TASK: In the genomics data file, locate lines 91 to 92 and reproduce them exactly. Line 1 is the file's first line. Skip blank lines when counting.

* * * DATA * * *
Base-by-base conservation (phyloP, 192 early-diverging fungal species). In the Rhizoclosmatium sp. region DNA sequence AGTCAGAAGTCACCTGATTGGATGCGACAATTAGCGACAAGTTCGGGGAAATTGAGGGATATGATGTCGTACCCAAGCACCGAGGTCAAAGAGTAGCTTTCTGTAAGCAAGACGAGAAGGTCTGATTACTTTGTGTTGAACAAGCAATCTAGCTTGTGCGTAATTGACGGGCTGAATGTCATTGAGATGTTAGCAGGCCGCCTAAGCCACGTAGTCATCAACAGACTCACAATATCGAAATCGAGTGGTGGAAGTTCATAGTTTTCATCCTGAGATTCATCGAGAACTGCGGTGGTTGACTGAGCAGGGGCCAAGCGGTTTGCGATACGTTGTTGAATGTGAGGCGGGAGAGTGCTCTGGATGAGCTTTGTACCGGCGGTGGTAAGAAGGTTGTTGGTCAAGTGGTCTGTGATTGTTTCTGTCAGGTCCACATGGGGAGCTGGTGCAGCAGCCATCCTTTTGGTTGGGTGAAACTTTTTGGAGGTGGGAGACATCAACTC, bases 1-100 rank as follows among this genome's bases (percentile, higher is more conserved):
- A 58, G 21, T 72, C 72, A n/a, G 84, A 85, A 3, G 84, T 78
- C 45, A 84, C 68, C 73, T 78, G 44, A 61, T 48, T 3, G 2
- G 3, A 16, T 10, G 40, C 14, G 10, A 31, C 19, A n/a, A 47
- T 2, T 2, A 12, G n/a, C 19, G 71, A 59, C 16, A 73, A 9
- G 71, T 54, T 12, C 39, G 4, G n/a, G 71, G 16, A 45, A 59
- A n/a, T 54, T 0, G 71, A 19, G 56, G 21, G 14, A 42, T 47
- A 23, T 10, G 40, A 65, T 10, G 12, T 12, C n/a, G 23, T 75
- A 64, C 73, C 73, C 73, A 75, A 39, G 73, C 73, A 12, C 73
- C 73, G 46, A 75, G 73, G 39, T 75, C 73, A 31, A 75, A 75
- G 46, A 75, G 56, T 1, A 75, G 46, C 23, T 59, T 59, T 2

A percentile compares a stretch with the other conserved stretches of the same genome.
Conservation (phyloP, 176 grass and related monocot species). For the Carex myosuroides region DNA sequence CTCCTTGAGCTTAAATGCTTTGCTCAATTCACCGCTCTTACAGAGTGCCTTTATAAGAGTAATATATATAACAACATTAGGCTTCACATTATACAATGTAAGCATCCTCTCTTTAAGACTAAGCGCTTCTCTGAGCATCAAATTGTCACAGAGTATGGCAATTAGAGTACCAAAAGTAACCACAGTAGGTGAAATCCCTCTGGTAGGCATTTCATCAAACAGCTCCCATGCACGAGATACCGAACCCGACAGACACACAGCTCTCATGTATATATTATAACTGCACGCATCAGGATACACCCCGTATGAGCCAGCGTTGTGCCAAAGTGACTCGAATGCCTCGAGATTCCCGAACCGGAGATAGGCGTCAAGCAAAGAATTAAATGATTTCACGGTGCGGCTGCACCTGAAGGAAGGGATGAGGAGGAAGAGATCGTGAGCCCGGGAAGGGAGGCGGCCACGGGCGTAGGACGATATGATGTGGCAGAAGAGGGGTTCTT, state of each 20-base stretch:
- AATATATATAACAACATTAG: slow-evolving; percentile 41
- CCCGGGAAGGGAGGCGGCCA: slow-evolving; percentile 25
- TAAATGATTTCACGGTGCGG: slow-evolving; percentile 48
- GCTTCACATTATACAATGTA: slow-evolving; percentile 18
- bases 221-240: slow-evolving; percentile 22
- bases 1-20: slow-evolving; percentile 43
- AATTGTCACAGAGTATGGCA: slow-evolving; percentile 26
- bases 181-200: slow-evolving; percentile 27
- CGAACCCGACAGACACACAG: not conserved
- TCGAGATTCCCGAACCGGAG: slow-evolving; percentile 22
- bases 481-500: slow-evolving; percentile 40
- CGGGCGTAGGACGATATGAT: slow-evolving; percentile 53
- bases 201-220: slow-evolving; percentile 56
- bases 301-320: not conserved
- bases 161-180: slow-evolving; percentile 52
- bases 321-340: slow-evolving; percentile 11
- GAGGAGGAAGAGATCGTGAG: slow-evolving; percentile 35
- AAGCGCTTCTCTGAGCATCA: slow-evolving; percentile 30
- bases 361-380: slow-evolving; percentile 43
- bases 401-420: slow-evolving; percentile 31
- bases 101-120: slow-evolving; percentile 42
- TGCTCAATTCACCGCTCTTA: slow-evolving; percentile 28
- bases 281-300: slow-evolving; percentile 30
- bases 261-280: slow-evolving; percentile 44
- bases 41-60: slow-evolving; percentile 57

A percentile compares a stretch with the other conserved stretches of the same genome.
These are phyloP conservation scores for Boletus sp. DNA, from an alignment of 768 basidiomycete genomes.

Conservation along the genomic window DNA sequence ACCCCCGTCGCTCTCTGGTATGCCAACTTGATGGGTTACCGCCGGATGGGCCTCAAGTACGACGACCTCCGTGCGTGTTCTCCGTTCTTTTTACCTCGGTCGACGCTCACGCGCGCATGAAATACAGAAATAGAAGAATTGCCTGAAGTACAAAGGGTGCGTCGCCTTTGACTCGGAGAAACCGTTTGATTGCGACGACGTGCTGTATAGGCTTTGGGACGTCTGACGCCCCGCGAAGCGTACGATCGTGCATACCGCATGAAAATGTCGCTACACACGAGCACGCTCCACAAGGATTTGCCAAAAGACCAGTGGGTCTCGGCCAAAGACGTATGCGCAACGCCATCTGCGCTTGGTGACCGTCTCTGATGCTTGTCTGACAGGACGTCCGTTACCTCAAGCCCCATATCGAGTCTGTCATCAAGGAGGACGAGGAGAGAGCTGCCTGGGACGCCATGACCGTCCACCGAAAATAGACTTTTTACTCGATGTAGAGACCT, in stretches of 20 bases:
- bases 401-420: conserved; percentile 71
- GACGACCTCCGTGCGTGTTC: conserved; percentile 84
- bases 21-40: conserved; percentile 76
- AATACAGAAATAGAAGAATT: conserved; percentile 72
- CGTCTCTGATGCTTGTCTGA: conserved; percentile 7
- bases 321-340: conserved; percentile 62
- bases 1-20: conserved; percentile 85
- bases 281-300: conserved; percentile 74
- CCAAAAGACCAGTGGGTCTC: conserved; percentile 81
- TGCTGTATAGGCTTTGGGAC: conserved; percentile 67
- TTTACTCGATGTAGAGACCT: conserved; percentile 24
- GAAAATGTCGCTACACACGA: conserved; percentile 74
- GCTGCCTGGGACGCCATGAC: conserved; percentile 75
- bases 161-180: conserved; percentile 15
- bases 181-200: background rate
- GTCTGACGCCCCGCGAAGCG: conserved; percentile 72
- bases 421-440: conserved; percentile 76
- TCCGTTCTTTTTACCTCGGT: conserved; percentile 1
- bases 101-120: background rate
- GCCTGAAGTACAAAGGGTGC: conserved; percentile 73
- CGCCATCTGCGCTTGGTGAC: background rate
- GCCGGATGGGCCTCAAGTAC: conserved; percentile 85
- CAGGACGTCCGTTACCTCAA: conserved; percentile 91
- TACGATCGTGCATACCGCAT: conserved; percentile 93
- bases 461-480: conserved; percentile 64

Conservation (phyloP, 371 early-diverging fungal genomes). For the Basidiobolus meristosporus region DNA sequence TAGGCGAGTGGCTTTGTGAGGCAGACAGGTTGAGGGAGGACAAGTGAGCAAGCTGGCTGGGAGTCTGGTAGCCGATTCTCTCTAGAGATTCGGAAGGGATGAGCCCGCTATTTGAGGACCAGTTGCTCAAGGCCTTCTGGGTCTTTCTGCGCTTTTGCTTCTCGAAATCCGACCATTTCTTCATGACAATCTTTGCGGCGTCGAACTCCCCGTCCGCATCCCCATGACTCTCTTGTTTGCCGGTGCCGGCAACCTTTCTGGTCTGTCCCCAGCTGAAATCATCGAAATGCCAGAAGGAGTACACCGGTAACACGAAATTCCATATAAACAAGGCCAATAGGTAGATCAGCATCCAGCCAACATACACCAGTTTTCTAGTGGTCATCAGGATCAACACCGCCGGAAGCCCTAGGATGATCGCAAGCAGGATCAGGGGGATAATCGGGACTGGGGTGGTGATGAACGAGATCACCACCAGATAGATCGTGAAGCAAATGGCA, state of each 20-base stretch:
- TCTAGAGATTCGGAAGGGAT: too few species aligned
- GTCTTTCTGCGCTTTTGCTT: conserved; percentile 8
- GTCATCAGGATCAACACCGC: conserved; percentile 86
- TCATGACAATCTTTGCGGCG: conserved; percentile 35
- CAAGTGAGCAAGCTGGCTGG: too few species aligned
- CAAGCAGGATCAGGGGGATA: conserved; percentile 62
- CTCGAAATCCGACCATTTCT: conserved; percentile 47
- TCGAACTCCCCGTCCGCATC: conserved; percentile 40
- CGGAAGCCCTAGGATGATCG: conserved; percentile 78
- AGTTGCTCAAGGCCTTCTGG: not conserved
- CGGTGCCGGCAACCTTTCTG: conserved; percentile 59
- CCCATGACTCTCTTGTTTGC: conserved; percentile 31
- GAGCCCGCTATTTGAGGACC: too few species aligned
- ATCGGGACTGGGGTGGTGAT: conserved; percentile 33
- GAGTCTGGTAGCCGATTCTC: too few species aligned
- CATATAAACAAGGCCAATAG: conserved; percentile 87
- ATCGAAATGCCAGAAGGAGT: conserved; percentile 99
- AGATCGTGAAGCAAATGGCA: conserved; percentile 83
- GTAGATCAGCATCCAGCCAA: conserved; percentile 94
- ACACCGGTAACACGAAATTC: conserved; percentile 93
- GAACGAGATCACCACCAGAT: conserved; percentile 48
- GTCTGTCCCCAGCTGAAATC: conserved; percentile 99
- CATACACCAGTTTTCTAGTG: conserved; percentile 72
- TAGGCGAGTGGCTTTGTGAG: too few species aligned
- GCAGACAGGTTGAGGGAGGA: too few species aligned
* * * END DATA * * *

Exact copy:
- TAGGCGAGTGGCTTTGTGAG: too few species aligned
- GCAGACAGGTTGAGGGAGGA: too few species aligned